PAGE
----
Last time, we reviewed The Leprechauns’ Christmas Gold from 1981, a charming little special whose greatest fault lie in the fact that it had absolutely nothing whatsoever to do with Christmas! Our focus today is on the stop motion Pinocchio’s Christmas (1980), which does a far better job at retelling the general Pinocchio story with a Christmas twist. But which pained my soul greatly in so many other areas.
While most people are probably familiar with the Disney version of Pinocchio (1940), you are probably less acquainted with the original novel by Carlo Collodi. Well, neither am I, but I think Pinocchio’s Christmas actually has a more accurate portrayal of the titular character. In that Pinocchio could be a bit of a jerk, including kicking Geppetto for no reason and throwing a book at Jiminy Cricket (I mean, he’s not named Jiminiy Cricket in this version, but…whatever).
Speaking of Geppetto, I did want to mention that his voice actor is none other than George S. Irving, who also provided the voice for Heat Miser in The Year Without a Santa Claus (1974). This simple fact excited me way more than it should have.
Geppetto is also kind of insane in this. He spends a whole song singing with his reflection in a mirror about how bad he is at picking out good Christmas presents. His reflection sings right back. Either Geppetto is losing it or that mirror is possessed. Folks, if your reflection ever starts acting with a mind of its own, seek help immediately! (On second thought, if your reflection’s singing voice sounds like one of the Miser Brothers, perhaps that’s not so bad.)
It turns out Geppetto (and Geppetto’s evil doppelganger) was being completely fair on his assessment of his gift-buying abilities because he gets Pinocchio a math book for Christmas. (Ah, you might share Heat Miser’s voice, Geppetto, but even the hothead could probably pick out a better gift than that!) Pinocchio wants to sell the book back with the hopes that he’ll make enough money to buy a decent present for Geppetto, but he’s tricked by the conniving Fox and Cat into burying the money so that it will grow into a money tree. Sorry, Pinocchio, my dear, but that trick only works in Animal Crossing.
Well, as expected, the Fox and Cat end up stealing said money (I say this as if the whole money tree idea was actually plausible…), so Pinocchio tries to earn money by working as a puppet for Maestro Fire-Eater (this movie’s version of Stromboli). Fun fact: the character’s name in the novel was Mangiafuoco, which translates to…“Fire-Eater”. Points to Rankin/Bass for accuracy! Ahem, well, Pinocchio becomes enamored with a lifeless puppet named Julietta, whom he ends up running away with when he learns that Maestro Fire-Eater plans to change her into a Magi puppet for an upcoming Christmas show. Pinocchio ends up in the Forest of Enchantment, where we get some backstory into how Pinocchio was created from a magical tree branch that grew in this very forest, hence the reason he’s a living puppet. The Fox and Cat try to trick him once again, but they are scared off by Lady Azura (you probably know her as the Blue Fairy). And this is where I started to lose interest because it feels like the story is now dragging on just for the sake of longevity.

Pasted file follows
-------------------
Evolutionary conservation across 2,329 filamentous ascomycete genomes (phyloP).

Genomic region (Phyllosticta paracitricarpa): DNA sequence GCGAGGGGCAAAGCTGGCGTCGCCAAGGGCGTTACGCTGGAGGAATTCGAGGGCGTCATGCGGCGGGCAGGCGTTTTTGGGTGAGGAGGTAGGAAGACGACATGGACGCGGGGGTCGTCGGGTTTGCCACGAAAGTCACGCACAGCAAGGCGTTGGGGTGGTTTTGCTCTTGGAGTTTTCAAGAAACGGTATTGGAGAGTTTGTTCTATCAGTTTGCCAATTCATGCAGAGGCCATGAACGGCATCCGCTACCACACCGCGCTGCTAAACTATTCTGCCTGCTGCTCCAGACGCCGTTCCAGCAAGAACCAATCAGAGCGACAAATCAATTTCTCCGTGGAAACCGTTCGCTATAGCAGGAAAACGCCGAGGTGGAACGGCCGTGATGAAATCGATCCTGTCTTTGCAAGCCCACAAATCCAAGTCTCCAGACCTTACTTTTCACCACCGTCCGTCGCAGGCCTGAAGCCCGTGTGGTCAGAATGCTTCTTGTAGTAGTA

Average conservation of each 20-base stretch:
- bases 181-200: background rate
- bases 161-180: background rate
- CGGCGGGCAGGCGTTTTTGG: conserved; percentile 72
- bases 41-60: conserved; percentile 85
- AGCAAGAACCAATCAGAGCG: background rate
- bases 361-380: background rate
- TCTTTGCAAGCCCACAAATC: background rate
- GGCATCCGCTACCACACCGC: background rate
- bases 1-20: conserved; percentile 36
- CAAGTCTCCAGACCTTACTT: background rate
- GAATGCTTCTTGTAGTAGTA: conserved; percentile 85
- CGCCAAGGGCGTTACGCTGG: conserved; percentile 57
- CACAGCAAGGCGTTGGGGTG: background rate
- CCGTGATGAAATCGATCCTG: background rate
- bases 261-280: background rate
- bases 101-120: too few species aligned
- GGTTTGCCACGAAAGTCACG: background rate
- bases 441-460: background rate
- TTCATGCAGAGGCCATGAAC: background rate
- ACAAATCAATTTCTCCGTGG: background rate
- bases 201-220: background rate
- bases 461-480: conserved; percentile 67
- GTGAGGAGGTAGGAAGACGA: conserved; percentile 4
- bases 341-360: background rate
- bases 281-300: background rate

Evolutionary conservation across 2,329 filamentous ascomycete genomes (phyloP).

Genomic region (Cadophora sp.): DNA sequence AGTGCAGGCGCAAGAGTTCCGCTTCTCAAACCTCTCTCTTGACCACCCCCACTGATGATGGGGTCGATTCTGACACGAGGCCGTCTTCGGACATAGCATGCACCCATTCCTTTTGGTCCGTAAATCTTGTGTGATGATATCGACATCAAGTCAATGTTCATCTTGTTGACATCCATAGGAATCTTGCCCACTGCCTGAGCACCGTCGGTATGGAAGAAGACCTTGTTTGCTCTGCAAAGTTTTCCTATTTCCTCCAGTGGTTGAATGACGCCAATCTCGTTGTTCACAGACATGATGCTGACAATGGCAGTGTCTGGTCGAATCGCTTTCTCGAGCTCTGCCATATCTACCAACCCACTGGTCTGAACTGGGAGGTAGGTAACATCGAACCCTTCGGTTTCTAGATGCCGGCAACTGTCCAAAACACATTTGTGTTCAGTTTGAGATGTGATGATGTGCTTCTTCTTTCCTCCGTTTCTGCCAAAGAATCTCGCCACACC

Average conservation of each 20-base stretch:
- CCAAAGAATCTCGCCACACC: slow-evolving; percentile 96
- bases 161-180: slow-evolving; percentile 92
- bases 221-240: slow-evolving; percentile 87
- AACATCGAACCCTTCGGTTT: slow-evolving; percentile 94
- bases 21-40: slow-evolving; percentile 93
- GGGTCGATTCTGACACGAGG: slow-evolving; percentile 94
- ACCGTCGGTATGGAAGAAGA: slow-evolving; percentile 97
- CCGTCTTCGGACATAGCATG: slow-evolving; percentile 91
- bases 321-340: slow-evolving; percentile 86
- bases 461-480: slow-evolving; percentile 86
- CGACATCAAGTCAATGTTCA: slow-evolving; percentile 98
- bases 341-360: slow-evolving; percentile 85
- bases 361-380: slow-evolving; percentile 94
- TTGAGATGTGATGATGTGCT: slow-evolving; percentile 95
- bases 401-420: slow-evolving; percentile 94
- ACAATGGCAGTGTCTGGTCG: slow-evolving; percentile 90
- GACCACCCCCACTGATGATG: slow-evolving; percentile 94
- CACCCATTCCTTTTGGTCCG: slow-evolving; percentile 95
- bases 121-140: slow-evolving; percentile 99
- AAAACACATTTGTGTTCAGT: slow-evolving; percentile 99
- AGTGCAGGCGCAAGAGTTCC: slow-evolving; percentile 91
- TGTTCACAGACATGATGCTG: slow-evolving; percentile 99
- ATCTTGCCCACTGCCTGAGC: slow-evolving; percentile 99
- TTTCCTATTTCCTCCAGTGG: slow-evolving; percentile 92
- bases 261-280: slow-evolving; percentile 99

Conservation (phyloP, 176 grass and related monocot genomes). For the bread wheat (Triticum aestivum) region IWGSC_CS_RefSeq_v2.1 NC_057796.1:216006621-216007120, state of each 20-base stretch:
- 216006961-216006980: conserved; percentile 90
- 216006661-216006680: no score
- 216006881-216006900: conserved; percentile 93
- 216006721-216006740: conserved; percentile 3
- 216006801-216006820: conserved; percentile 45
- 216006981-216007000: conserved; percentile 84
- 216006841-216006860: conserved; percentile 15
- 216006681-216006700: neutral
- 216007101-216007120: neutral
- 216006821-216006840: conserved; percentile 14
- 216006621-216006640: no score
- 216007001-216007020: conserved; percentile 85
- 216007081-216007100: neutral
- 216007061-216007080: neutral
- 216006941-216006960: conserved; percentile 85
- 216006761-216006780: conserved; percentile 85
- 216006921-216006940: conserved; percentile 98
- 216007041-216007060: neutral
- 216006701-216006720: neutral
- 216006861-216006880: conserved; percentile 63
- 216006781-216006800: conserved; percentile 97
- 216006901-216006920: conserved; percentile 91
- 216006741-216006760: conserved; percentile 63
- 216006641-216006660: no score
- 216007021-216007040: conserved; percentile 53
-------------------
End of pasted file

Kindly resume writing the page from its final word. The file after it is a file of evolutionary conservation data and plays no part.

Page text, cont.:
As I mentioned before, a Christmas retelling of Pinocchio actually works surprisingly well. It was just everything else that I really didn’t like. The story should have probably stopped at Pinocchio meeting Lady Azura, reuniting with the Cricket, and lying about his exploits, causing his nose to grow. Because after that, it really started to drag, and I did not need to see more of the Fox and Cat. Unlike Honest John, the fox in the Disney version, this version of the Fox has no charisma whatsoever. And this time, the Cat talks, and her voice is really shaky and unpleasant.
The absolute worst part of this special are the songs, however, which are lazy, annoying, and added proof that they were trying to stretch this movie far longer than it needed to be. One example is a song where Pinocchio keeps singing the words “gonna get lucky, knock on wood”, and it just won’t stop. But the absolute most egregious song in the entire special (and one of the worst Rankin/Bass songs to date) is the one where Pinocchio is teaching toys to dance. And he just keeps repeating “let’s go dancin’” for almost two minutes straight, with almost no change to the lyrics whatsoever. Admittedly, Mother Duck and I were going a bit insane at this point, in such utter shock and awe that this was even happening that neither of us thought to just, you know, fast forward.
Most reviews I found online were positive, and if you’re among the many people who liked this movie, then that’s great. But I just couldn’t stand it. Maybe it wouldn’t have been so bad if some of those awful songs were cut, and it was a bit shorter. But as it is, this was my second least favorite Rankin/Bass special that I’ve seen thus far, with Cricket on the Hearth from 1967 being the only movie which could take credit for being even less tolerable. (Then again, that movie didn’t have a song that was almost two minutes of the word “dancin’”.) So if you’ll excuse me, I need to go listen to some good Rankin/Bass music now. Try and regain some of my lost sanity. ‘Cause I’m (to the tune of “Dancin’”)…
Yes, I’m cringin’
Yes, I’m cryin’
That’s right, cryin’
I’m so sorry.
Previous Rankin/Bass Reviews (and other similar holiday specials)
- Cricket on the Hearth (1967)
- Here Comes Peter Cottontail (1971)
- The Year Without a Santa Claus (1974)
- The First Easter Rabbit (1976)
- Frosty’s Winter Wonderland (1976)
- Rudolph’s Shiny New Year (1976)
- The Easter Bunny is Comin’ to Town (1977)
- Nestor the Long-Eared Christmas Donkey (1977)
- The Stingiest Man in Town (1978)
- Rudolph and Frosty’s Christmas in July (1979)
- The Leprechauns’ Christmas Gold (1981)
- A Miser Brothers’ Christmas (2008)